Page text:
That didn’t mean that weekend was stress-free though. I would go to bed one night quite sure of my decision and wake up feeling the opposite. I flip-flopped right up until decision day. But then I realized that when I had a question, there was one agent I wanted to ask first. I was already emailing back and forth with her. I knew exactly the right person to choose.
I spent the afternoon writing personalized thank you notes to each agent whom I did not choose. A lot of writers like to fantasize about rejecting agents during the query process, and I can tell you its not as fun as it sounds. I’d hit it off with each of them, but since I was only allowed to choose one, that meant sending rejections. Almost all of them responding with warm well wishes, which just made me feel better and worse at the same time.
But then I got to make my own call. To my own agent. The one I chose. And she was gone for the day.
Her assistant told me she would track her down, and I waited. I finally decided a celebratory pie was in order and headed out with the kids (pie is the champagne of moms). As I was buckling car seats, she called, and I accepted Mollie Glick’s offer of representation less than a week after I sent my first query.
Our fabulous Kansas City Pitchapalooza winner, Genn Albin, gives us part 2 of 4 of her journey to a six-figure deal for her YA dystopian fantasy novel, Crewel:
At the end of April, WriteOnCon.com hosted a live query event. I knew I wanted to participate, but I didn’t have a good query yet. I sat down with my husband and read him all the queries I had written. And he was…nonplussed. So we tried something different: a query that led up to the opening pages.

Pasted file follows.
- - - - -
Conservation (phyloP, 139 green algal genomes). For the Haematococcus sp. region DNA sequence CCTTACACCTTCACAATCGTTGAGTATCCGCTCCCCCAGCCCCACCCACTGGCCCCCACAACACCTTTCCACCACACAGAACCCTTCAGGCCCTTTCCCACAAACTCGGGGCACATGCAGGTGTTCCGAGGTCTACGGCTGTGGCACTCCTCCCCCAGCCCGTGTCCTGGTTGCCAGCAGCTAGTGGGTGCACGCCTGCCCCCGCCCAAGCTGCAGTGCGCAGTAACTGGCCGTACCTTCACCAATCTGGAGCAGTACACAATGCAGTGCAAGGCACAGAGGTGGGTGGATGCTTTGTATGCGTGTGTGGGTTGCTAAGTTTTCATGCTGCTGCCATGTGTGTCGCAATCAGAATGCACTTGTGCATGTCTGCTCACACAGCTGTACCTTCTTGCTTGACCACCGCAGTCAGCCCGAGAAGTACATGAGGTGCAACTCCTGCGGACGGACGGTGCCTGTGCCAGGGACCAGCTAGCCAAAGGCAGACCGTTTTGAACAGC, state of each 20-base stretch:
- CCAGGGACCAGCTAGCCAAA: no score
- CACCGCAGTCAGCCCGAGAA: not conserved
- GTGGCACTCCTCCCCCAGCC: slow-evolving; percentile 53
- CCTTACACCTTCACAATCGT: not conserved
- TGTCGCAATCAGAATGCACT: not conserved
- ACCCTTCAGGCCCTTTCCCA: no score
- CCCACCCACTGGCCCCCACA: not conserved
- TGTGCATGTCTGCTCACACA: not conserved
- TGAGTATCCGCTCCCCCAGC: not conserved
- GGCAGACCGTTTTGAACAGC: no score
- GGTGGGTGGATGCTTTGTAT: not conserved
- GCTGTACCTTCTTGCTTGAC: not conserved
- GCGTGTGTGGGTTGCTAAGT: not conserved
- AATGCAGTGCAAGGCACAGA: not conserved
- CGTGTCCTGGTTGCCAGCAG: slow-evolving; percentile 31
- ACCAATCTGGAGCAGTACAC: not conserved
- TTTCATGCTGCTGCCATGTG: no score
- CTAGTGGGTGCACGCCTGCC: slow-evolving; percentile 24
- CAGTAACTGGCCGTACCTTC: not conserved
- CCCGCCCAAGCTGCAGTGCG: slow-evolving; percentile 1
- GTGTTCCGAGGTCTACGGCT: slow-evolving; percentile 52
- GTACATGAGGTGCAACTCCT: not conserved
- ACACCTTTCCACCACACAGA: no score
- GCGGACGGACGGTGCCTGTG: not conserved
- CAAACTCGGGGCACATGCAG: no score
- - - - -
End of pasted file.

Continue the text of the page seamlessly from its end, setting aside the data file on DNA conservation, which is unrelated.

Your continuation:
I trotted off in the wee hours of the morning to post it to the forum, and it wouldn’t go through. I tried several times and I kept getting a message that it would have to be approved by a mod. I waited a couple hours the next morning to see if it would show up, but it didn’t and more and more queries were grabbing the last few spots. I finally broke down and messaged a mod. She found it in the spam filter and, lucky for me, posted it in the spot it would have if I hadn’t waited for approval.
I spent the weekend much like the hours I spent leading up to Pitchapalooza – excited and nervous. I was more scared she wouldn’t get to my query than of hearing what she had to say. The agent hosting the event falls into the nice category, but I was still terrified that she would reject it.
Long story short: she liked it. She asked for more, and I gleefully sent it off. The next morning there was a request for the full manuscript in my inbox. I cried. I called my critique partners. And encouraged I sent off more queries. The next two responses asked for fulls, too. I was beginning to feel like I was dreaming.
Then a form rejection put me back in my place. And then another form rejection from someone I really liked and then a partial request.